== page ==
10 signs you are a Master of Gardening – how many can you tick off?

Have you gone from gardening novice to expert in lockdown?

You don't have to have a TV show like Monty Don to be considered a master of gardening. From owning your own gardening tools to knowing the Latin names of plants, garden tools manufacturer STIHL has compiled a list of signs that you are a master of gardening.

Related: No garden? No problem, here's how to grow your own veg on a windowsill or balcony

A study of 2,000 Brits found adults don’t get into gardening until the age of 44 - when they become house proud and want to keep up with the ‘Joneses’. By this stage, people feel more confident about what they are doing. And more than a third said the switch happened once they became a homeowner and were keen to spruce up their outdoor space.

gardening area covered with potted plated and white stoned pathway with hanging bulb

(Image credit: Future PLC /Colin Poole)

However, research commissioned by STIHL, found in recent weeks during the lockdown, two in five have used the time to tidy up their outdoor space. And a further 23 per cent have done more gardening than ever before.

But what does it take to be a master of gardening? the study found that while 30 per cent of over 55s described themselves as ‘pretty good’ at gardening, an eighth of 18-24 year-olds admitted they have ‘no idea’.

To help you work out if you are on track to gardening greatness STIHL has compiled a list of all the signs of a master gardener at work. How many can you tick off?

gardern area with potted plats small stone pathway and storage shed

(Image credit: Future PLC /Lizzie Orme)

Top 10 signs someone is a master of gardening:

1. They know what plants to plant at different times of the year 

2. Their garden is always presentable

 3. They know the names of different plants and trees 

4. They grow their own fruit and veg 

5. They give advice to others about gardening 

6. They know when to water plants 

7. They deadhead flowers 

8. They know when the lawn needs a cut 

9. They own lots of gardening tools 

10. They spend lots of money on gardening tools, ornaments and furniture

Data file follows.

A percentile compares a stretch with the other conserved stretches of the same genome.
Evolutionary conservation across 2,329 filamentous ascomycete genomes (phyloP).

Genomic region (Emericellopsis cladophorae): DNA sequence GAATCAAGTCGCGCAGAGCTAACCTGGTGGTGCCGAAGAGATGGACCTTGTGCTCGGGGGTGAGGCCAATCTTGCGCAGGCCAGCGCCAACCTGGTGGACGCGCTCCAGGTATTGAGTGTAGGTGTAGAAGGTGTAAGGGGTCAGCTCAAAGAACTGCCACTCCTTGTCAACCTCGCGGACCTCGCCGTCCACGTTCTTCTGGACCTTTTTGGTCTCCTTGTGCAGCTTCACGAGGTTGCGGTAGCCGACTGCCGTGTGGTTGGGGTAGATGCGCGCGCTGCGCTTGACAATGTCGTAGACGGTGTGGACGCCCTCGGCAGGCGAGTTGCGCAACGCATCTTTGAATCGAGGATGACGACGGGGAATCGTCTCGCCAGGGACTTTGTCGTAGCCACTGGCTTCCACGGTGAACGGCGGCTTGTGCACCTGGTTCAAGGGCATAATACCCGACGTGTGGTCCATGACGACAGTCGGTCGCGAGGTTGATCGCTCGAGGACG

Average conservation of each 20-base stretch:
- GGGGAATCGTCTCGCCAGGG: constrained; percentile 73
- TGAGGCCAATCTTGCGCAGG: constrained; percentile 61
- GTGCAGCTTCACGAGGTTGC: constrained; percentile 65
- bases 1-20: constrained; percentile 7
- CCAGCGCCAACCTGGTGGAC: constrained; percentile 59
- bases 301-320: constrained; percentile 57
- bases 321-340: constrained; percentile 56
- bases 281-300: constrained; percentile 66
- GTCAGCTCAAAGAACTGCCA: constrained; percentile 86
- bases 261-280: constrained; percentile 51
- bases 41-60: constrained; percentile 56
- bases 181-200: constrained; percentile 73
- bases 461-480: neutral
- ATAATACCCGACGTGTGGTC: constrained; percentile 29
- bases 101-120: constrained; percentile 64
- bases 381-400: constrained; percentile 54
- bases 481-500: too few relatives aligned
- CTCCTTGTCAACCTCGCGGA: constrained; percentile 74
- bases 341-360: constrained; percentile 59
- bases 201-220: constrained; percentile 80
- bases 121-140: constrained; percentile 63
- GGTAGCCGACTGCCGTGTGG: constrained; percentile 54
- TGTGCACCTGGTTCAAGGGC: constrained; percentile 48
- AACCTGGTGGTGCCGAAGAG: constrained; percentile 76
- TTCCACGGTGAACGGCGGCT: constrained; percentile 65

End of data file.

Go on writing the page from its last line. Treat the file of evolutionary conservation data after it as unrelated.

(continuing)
garden area with pastel blue fence potted plant and brick flooring

(Image credit: Future PLC / David Giles)

'Everyone gets into gardening at different stages of their life – whether it’s owning a house or wanting to take up a new hobby which motivates them,' says Simon Hewitt, from STIHL

'But from this research, it is interesting to see what skills Brits consider a ‘master of gardening’ to have and how we judge another person’s gardening skills based on whether their garden is looked
after,' he adds.

Related: Wildlife garden ideas – how to turn your outdoor space into a haven for wildlife

'In these current times, even those who don’t own a huge outdoor space are still getting involved in gardening, whether it be looking after house plants or learning how to mow the lawn.'

Rebecca Knight
Deputy Editor, Digital

Rebecca Knight has been the Deputy Editor on the Ideal Home Website since 2022. She graduated with a Masters degree in magazine journalism from City, University of London in 2018, before starting her journalism career as a staff writer on women's weekly magazines. She fell into the world of homes and interiors after joining the Ideal Home website team in 2019 as a Digital Writer. In 2020 she moved into position of Homes News Editor working across Homes & Gardens, LivingEtc, Real Homes, Gardeningetc and Ideal Home covering everything from the latest viral cleaning hack to the next big interior trend.